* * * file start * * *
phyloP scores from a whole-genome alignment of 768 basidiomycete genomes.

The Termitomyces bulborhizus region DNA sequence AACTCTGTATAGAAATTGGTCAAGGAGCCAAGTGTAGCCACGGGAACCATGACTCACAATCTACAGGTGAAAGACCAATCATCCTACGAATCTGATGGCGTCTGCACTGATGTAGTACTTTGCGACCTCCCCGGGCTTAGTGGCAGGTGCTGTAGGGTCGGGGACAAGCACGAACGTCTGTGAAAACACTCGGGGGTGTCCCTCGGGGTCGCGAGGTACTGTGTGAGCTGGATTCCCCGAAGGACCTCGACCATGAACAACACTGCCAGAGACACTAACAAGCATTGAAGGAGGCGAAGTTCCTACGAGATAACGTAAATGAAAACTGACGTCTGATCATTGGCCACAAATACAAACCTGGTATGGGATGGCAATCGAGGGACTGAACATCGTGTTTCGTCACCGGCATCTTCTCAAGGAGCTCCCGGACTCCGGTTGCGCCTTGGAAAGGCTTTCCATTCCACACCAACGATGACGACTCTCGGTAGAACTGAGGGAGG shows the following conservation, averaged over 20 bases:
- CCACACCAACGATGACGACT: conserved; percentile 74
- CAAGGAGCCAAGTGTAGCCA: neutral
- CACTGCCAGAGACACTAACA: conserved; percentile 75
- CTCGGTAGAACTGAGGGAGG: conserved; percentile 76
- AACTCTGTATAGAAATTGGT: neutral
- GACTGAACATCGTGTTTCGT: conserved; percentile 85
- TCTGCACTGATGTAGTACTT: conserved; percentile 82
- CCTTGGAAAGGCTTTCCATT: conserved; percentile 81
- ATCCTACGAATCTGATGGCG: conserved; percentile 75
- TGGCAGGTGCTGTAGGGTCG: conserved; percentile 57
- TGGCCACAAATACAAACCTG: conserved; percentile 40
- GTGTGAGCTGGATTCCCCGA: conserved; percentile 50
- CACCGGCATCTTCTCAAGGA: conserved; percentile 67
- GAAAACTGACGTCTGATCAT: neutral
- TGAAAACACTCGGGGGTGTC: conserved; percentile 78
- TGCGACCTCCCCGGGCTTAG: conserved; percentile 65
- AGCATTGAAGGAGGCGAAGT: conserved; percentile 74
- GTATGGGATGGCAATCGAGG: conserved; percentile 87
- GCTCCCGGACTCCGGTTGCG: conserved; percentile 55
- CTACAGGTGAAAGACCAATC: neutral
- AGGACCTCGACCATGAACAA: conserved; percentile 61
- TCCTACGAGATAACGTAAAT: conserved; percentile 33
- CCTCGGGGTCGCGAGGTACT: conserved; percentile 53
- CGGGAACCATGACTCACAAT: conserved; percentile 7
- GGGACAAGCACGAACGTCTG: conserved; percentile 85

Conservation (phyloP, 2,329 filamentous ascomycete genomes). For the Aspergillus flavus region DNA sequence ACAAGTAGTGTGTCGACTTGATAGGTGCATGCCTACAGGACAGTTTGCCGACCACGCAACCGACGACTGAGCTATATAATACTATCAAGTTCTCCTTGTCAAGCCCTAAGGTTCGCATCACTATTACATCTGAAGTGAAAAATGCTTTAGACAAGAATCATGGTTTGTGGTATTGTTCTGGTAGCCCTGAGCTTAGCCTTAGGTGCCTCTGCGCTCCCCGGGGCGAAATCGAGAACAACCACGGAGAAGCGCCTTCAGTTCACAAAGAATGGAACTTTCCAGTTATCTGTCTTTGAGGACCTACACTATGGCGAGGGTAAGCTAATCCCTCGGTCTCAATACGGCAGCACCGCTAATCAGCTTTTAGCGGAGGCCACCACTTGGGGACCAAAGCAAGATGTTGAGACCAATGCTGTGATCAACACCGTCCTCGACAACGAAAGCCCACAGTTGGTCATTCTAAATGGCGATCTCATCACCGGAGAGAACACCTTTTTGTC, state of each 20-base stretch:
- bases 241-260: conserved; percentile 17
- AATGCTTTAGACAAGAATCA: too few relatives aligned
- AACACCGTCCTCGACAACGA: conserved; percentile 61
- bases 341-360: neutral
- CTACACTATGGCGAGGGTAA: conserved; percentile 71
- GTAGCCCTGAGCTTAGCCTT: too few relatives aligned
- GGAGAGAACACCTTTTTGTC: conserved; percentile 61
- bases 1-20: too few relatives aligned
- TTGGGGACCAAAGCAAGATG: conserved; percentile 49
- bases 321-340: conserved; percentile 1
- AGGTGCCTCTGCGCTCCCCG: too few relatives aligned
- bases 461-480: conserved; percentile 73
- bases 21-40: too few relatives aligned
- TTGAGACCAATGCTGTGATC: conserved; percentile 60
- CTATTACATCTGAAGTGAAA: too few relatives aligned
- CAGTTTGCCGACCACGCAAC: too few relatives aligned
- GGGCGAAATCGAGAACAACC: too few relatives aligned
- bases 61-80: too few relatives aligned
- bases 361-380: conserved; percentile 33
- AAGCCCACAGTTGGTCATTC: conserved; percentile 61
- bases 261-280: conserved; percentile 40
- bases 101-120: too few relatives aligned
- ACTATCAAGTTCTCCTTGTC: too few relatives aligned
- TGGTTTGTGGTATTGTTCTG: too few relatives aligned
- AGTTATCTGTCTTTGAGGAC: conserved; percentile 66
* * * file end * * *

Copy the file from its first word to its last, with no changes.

phyloP scores from a whole-genome alignment of 768 basidiomycete genomes.

The Termitomyces bulborhizus region DNA sequence AACTCTGTATAGAAATTGGTCAAGGAGCCAAGTGTAGCCACGGGAACCATGACTCACAATCTACAGGTGAAAGACCAATCATCCTACGAATCTGATGGCGTCTGCACTGATGTAGTACTTTGCGACCTCCCCGGGCTTAGTGGCAGGTGCTGTAGGGTCGGGGACAAGCACGAACGTCTGTGAAAACACTCGGGGGTGTCCCTCGGGGTCGCGAGGTACTGTGTGAGCTGGATTCCCCGAAGGACCTCGACCATGAACAACACTGCCAGAGACACTAACAAGCATTGAAGGAGGCGAAGTTCCTACGAGATAACGTAAATGAAAACTGACGTCTGATCATTGGCCACAAATACAAACCTGGTATGGGATGGCAATCGAGGGACTGAACATCGTGTTTCGTCACCGGCATCTTCTCAAGGAGCTCCCGGACTCCGGTTGCGCCTTGGAAAGGCTTTCCATTCCACACCAACGATGACGACTCTCGGTAGAACTGAGGGAGG shows the following conservation, averaged over 20 bases:
- CCACACCAACGATGACGACT: conserved; percentile 74
- CAAGGAGCCAAGTGTAGCCA: neutral
- CACTGCCAGAGACACTAACA: conserved; percentile 75
- CTCGGTAGAACTGAGGGAGG: conserved; percentile 76
- AACTCTGTATAGAAATTGGT: neutral
- GACTGAACATCGTGTTTCGT: conserved; percentile 85
- TCTGCACTGATGTAGTACTT: conserved; percentile 82
- CCTTGGAAAGGCTTTCCATT: conserved; percentile 81
- ATCCTACGAATCTGATGGCG: conserved; percentile 75
- TGGCAGGTGCTGTAGGGTCG: conserved; percentile 57
- TGGCCACAAATACAAACCTG: conserved; percentile 40
- GTGTGAGCTGGATTCCCCGA: conserved; percentile 50
- CACCGGCATCTTCTCAAGGA: conserved; percentile 67
- GAAAACTGACGTCTGATCAT: neutral
- TGAAAACACTCGGGGGTGTC: conserved; percentile 78
- TGCGACCTCCCCGGGCTTAG: conserved; percentile 65
- AGCATTGAAGGAGGCGAAGT: conserved; percentile 74
- GTATGGGATGGCAATCGAGG: conserved; percentile 87
- GCTCCCGGACTCCGGTTGCG: conserved; percentile 55
- CTACAGGTGAAAGACCAATC: neutral
- AGGACCTCGACCATGAACAA: conserved; percentile 61
- TCCTACGAGATAACGTAAAT: conserved; percentile 33
- CCTCGGGGTCGCGAGGTACT: conserved; percentile 53
- CGGGAACCATGACTCACAAT: conserved; percentile 7
- GGGACAAGCACGAACGTCTG: conserved; percentile 85

Conservation (phyloP, 2,329 filamentous ascomycete genomes). For the Aspergillus flavus region DNA sequence ACAAGTAGTGTGTCGACTTGATAGGTGCATGCCTACAGGACAGTTTGCCGACCACGCAACCGACGACTGAGCTATATAATACTATCAAGTTCTCCTTGTCAAGCCCTAAGGTTCGCATCACTATTACATCTGAAGTGAAAAATGCTTTAGACAAGAATCATGGTTTGTGGTATTGTTCTGGTAGCCCTGAGCTTAGCCTTAGGTGCCTCTGCGCTCCCCGGGGCGAAATCGAGAACAACCACGGAGAAGCGCCTTCAGTTCACAAAGAATGGAACTTTCCAGTTATCTGTCTTTGAGGACCTACACTATGGCGAGGGTAAGCTAATCCCTCGGTCTCAATACGGCAGCACCGCTAATCAGCTTTTAGCGGAGGCCACCACTTGGGGACCAAAGCAAGATGTTGAGACCAATGCTGTGATCAACACCGTCCTCGACAACGAAAGCCCACAGTTGGTCATTCTAAATGGCGATCTCATCACCGGAGAGAACACCTTTTTGTC, state of each 20-base stretch:
- bases 241-260: conserved; percentile 17
- AATGCTTTAGACAAGAATCA: too few relatives aligned
- AACACCGTCCTCGACAACGA: conserved; percentile 61
- bases 341-360: neutral
- CTACACTATGGCGAGGGTAA: conserved; percentile 71
- GTAGCCCTGAGCTTAGCCTT: too few relatives aligned
- GGAGAGAACACCTTTTTGTC: conserved; percentile 61
- bases 1-20: too few relatives aligned
- TTGGGGACCAAAGCAAGATG: conserved; percentile 49
- bases 321-340: conserved; percentile 1
- AGGTGCCTCTGCGCTCCCCG: too few relatives aligned
- bases 461-480: conserved; percentile 73
- bases 21-40: too few relatives aligned
- TTGAGACCAATGCTGTGATC: conserved; percentile 60
- CTATTACATCTGAAGTGAAA: too few relatives aligned
- CAGTTTGCCGACCACGCAAC: too few relatives aligned
- GGGCGAAATCGAGAACAACC: too few relatives aligned
- bases 61-80: too few relatives aligned
- bases 361-380: conserved; percentile 33
- AAGCCCACAGTTGGTCATTC: conserved; percentile 61
- bases 261-280: conserved; percentile 40
- bases 101-120: too few relatives aligned
- ACTATCAAGTTCTCCTTGTC: too few relatives aligned
- TGGTTTGTGGTATTGTTCTG: too few relatives aligned
- AGTTATCTGTCTTTGAGGAC: conserved; percentile 66